What on Earth Does 5G Have to Do With Airplanes?

This time, the risks aren't just a conspiracy theory

hand holding a smartphone against a purple-ish sky with an airplane flying above
Qi Yang / Getty Images

It's not just for tinfoil hat-wearing conspiracists. Over the course of last week, All Nippon Airways, Air India, British Airways, Emirates, Japan Airlines, and Lufthansa announced that they plan on canceling and suspending a variety of flights to the U.S. due to concerns about the impact of the 5G C-band rollout that was scheduled for Wednesday, Jan. 19, 2022.

Hearing reports about the dangers of 5G is nothing new. Skeptics have long believed that the next-generation network would have potentially deadly consequences. But the impact on the aviation industry is less about radiation and more about radio frequencies. The frequencies used by the 5G C-band are adjacent to those used by some radar altimeters, a piece of essential safety equipment used throughout a flight and during landing procedures. This means that when a plane flies near a 5G tower, like when coming in for a landing, it could interfere with its radar altimeter, creating the potential for a disaster.

There's not a readily available list of which planes are at risk of interference; however, when explaining its cancellations, ANA referred to an announcement from Boeing that the new rollout could interfere with instruments on its 777 aircraft, according to reporting by The Verge. To prevent failures when landing, some carriers are changing schedules and swapping planes so that Boeing 777s and other impacted planes are not flying to the U.S.

While the canceled flights surely came as a shock to travelers, the result isn't surprising considering the numerous deployment delays and long history of concerns expressed by the FAA. According to a statement from the department, the first warnings about the negative impact of 5G networks on aircraft were made in 2015. But there hasn't been any significant action taken by the FAA, Federal Communications Commissions, or airplane manufacturers to either update radar altimeter standards or craft a plan to ensure towers don't interfere with planes.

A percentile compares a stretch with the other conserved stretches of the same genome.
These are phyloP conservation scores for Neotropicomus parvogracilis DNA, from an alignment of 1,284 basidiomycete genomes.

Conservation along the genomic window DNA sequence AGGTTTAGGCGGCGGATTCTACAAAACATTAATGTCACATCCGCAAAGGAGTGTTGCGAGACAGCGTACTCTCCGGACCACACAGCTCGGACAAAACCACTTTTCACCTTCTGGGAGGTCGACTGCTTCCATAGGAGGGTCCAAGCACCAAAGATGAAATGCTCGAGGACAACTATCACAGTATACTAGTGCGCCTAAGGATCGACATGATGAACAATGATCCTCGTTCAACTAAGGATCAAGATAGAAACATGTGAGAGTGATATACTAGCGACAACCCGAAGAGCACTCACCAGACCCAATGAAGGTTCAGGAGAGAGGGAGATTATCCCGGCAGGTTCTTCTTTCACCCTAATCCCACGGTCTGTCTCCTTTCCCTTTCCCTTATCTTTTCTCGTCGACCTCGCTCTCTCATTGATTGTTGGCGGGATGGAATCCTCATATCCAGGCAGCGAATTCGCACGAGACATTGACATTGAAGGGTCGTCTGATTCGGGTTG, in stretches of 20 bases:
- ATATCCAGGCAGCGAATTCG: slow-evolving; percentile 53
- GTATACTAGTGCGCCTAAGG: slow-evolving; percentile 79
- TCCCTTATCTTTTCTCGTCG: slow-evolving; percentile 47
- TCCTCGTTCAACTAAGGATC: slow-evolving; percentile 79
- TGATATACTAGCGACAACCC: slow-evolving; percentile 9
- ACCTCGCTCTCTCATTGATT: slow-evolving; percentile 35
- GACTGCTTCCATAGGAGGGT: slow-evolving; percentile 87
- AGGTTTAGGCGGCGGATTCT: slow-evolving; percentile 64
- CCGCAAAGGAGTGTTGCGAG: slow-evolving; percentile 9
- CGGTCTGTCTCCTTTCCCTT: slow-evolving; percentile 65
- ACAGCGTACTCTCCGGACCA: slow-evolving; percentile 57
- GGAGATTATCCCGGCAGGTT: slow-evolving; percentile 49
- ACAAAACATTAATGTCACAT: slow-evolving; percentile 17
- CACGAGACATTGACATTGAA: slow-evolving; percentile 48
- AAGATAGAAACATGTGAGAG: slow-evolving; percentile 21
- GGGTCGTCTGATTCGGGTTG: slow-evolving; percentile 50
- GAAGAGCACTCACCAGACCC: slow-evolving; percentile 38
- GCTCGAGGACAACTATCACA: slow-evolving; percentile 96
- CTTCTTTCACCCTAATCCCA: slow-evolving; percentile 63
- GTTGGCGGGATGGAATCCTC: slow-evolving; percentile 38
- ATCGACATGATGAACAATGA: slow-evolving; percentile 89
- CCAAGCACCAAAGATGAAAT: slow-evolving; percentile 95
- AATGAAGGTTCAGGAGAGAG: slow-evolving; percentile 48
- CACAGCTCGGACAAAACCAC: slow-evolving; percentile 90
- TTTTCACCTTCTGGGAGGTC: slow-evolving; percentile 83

Considering that 5G has caused few to no problems in other countries, the question arises, why is this happening in the U.S.? According to a Jan. 2, 2022 statement from the FAA, flights aren't impacted in other countries because there was a collaboration with airports well before rollout, and "power levels have been reduced around airports." The Jan. 2, 2022 statement also explains: European 5G service operates in a lower bandwidth than the 5G C-band (3.4-3.7 GHz versus 3.7-3.98 GHz). According to comments from Tim Clark, president of Emirates, the unique danger with the U.S. rollout has to do with the positioning of the towers (vertical instead of slanting) and a signal strength allegedly twice as powerful as antennae in other countries.

The impact that full deployment could have on the aviation industry and commerce is potentially devastating. In a Jan. 17, 2022, letter to the Biden administration obtained by Politico, airline executives warn that more than 1,100 flights could be disrupted each day due to potential interference when landing in low-visibility conditions.

The letter also mentions that, according to plane manufacturers, "huge swaths of the operating fleet that may need to be indefinitely grounded" if the rollout is not delayed and the problems addressed. Facing that kind of pressure, AT&T and Verizon agreed to delay activation on some towers near airports for an unspecified amount of time.

It's currently a mystery when the issues regarding aircraft interference will be resolved, but as it stands, rollouts by airports are paused, and there's no word on when suspended flight routes will resume as normal. How long would it take for airplanes to have upgraded altimeters that will be unaffected by 5G C-band towers? Aviation spokespeople say years.

Article Sources
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  1. Federal Aviation Administration. "FAA Statements on 5G." Jan. 19, 2022.

  2. CNN. "5G vs airline safety: This is why we have a government." Jan. 19, 2022.

  3. CNN. "International airlines suspend some US flights over 5G uncertainty." Jan. 19, 2022.

  4. Bloomberg. "U.S. FAA Issues Safety Alert on 5G Interference to Aircraft." Nov. 2, 2021.